It’s that time of the year eagerly anticipated by every Malayalee, and anxiously followed by every marketer. Onam celebrations kickstart the festive calendar in India, and tend to be a barometer of consumer sentiments and spends, setting the stage for frenzied bouts of promotional activities.
On the sentiment front, this year Onam — planned to be celebrated with full fervour after two years of Covid-19 restrictions — has been pretty rousing with brands coming up with innovative campaigns and products. Food, fashion, furniture brands have started early, and given the Malayalee’s love for football, brands like Vivo,which is the sponsor for FIFA’s World Cup 2022 in Qatar, have cleverly tied in the sport in its promotional Onam pitch.
Everyone is banking on the return of Non-resident Indians to the stage after a gap of two years to spur sales. When even a staid bank comes out with a heart-warming emotional campaign capturing the excitement of Non-resident Keralites returning to their state for the festival, it shows how high expectations from Onam this year are. Federal Bank’s home-coming campaign is being screened in cinema theatres and plastered across hoardings even as it launched a host of festive offers on its cards. The bank said that it expected the festive season to rev-up its growth trajectory in Q2 and first half of Q3.
Aditya Birla Group’s Linen Club also put out a musical film with a stirring home-coming theme. Singers Resmi Sateesh and Libin Scaria have presented a beautiful fusion of folk and youthful vibe through their Onam song, while actors Mala Parvathy and George Kora tell a tale of the joy of reunion and giving this season.
Meanwhile, a campaign that caught the imagination of people going viral across India was one put out by Tasty Nibbles, which came out with an innovative ready-to-eat Onam sadya pack which includes rice, curries, banana chips, payasam and pickles. Priced at ₹999, each pack serves up to four persons. Several food bloggers and influencers posted unboxing and preparing videos that have been shared widely.
While sentiments have been very high, on the ground, incessant rains have played spoilsport on the festive spirit of Onam – both in terms of merchandise sales and cultural activities.
In the early days of the festival, heavy downpours certainly put a dampener on the demand for flowers sales, which is an integral part of the Onam festival for laying Pookalams (floral carpets) by households and institutions during the 10-days of the festival.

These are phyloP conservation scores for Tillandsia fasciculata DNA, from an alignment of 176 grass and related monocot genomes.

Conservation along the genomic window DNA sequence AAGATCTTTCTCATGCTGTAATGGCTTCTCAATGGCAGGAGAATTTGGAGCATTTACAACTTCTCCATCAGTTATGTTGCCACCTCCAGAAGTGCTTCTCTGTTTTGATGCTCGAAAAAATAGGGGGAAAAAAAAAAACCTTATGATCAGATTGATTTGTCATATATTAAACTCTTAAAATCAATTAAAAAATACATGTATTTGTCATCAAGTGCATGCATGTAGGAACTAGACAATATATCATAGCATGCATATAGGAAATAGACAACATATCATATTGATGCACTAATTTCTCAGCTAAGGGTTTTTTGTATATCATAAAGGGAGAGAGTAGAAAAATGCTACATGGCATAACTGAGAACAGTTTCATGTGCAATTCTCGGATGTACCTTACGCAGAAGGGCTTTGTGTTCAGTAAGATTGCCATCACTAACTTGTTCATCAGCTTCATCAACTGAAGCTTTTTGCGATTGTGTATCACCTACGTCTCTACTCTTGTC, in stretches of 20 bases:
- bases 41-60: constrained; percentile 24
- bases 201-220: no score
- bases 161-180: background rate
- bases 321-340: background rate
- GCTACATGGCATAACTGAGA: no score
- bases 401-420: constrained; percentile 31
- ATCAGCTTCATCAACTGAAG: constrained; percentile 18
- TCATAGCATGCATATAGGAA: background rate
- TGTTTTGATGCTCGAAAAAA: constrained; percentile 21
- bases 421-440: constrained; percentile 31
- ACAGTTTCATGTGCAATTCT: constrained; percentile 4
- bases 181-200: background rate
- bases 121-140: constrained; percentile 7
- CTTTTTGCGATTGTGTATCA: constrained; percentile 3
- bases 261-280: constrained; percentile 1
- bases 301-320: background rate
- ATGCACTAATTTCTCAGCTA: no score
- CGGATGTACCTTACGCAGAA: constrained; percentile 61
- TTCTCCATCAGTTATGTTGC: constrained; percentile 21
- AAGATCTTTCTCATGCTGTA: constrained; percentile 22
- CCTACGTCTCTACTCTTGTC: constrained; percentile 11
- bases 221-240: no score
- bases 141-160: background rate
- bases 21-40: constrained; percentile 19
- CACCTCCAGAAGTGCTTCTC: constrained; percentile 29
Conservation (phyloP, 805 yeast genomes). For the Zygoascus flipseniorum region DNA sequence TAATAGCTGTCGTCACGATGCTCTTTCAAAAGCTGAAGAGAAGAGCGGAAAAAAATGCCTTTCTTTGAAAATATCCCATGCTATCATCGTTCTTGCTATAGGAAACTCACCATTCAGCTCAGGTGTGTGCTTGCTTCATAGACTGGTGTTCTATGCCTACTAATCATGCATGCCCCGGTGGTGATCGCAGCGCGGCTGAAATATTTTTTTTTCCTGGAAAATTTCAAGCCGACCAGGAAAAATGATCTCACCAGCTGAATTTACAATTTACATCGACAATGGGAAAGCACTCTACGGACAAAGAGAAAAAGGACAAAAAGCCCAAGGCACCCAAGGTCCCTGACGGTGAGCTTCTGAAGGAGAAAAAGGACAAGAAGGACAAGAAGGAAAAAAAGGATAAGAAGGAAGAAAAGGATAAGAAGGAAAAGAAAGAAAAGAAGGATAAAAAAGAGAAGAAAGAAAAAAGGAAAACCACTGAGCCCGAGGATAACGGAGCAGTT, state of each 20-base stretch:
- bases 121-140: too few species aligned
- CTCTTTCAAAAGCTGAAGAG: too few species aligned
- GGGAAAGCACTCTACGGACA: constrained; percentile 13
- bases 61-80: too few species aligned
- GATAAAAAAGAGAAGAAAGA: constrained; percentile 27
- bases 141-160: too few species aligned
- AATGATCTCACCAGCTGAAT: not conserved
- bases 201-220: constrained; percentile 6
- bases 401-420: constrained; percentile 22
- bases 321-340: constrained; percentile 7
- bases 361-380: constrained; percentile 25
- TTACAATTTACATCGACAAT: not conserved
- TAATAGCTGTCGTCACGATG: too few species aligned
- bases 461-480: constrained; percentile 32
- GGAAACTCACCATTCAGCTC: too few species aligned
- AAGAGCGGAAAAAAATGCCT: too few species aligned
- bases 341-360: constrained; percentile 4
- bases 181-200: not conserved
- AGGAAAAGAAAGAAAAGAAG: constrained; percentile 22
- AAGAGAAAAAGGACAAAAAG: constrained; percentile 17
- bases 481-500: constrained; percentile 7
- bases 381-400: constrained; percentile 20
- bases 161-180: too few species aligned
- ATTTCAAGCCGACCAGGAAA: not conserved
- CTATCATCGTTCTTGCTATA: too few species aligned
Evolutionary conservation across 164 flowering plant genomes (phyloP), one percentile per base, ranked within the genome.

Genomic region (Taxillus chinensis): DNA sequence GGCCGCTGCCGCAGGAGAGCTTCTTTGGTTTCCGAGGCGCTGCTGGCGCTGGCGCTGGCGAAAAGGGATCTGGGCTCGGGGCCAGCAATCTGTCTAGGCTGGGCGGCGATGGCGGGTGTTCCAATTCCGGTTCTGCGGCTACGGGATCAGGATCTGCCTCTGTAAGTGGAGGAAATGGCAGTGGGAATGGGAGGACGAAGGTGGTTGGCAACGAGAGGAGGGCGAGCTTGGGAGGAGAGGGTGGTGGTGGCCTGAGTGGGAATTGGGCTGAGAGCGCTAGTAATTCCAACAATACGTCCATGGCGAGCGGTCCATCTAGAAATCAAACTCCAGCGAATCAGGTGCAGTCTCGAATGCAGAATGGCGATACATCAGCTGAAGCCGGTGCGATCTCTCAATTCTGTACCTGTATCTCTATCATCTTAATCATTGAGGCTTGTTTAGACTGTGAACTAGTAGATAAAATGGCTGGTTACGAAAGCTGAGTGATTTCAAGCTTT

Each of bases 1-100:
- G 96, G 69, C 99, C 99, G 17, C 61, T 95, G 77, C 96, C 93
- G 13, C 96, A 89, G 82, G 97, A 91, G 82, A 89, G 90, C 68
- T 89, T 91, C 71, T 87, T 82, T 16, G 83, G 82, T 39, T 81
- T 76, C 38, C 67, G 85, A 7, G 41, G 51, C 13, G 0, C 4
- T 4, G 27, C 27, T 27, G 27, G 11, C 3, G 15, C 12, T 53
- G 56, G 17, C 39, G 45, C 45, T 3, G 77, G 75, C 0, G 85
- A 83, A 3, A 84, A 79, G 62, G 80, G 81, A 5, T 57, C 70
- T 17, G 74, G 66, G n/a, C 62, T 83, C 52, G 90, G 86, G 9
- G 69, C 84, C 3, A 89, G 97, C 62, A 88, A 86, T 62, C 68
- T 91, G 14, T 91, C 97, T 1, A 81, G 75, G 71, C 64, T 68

Prakash, a flower vendor in Kochi, pointed out that rains in Tamil Nadu dampened the festival spirit of Onam with limited availability of flowers from neighbouring states on which Kerala depends. Rains have affected flower production in several parts of Tamil Nadu, leading to prices shooting up.
Each vendor normally generates sale of 100 kg of flowers on a daily basis during this season. This has come down to 10 kg because of the scarcity, he added.
However, Jerry Mathew, Managing Director of White Mart, a leading consumer durable firm, exuded confidence in white goods business because of the consumer shift from rural markets to urban centres with the lifting of Covid restrictions. In the pandemic times, rural markets remained steady while business in urban centres witnessed de-growth. “This trend has now been reversed, which is a positive signal for the markets in cities and towns”.
This is mainly because of the consumer movement to cities with families shopping after being confined in their homes for about two years during the pandemic. “We are seeing a surge in the average selling price of many durables as consumers now prefer high-end products may be because of the improvement in their liquidity position,” Mathew said.
The consumer durable market in Kerala is estimated at ₹3,000 crore. Of this, about 50 per cent of the sales happen during Onam season with big branded players launching promotional offers.
The visit of NRIs to the State for Onam after a two-year gap has boosted retail garment sales. “We have seen a 20 per cent sales growth in August alone vis-a-vis 2019 and it is expected to continue till the end of the festival season,” said Prakash Pattabhiraman, Executive Director of Kalyan Silks.
“Despite inflationary pressures and rise in the cost of living, domestic customers are also coming in large numbers. They prefer mainly traditional wear and we have witnessed unimaginable sales in this category with stocks getting exhausted,” he said.
But equally, western wear brands report good sales too saying there is a paradigm shift in the Malayalee attire from ethnic wear to ultra-modern clothing.
Asked about the impact of rains, Pattabhiraman was hopeful that it would not be too much. “There may be a 10 per cent drop in sales. With the conclusion of mid-term examinations in schools and the disbursement of bonus to government employees, we expect good footfalls,” he added.
As the state goes all out to woo Mahabali, marketers would be hoping that God's own country will lead the way to a good season this year.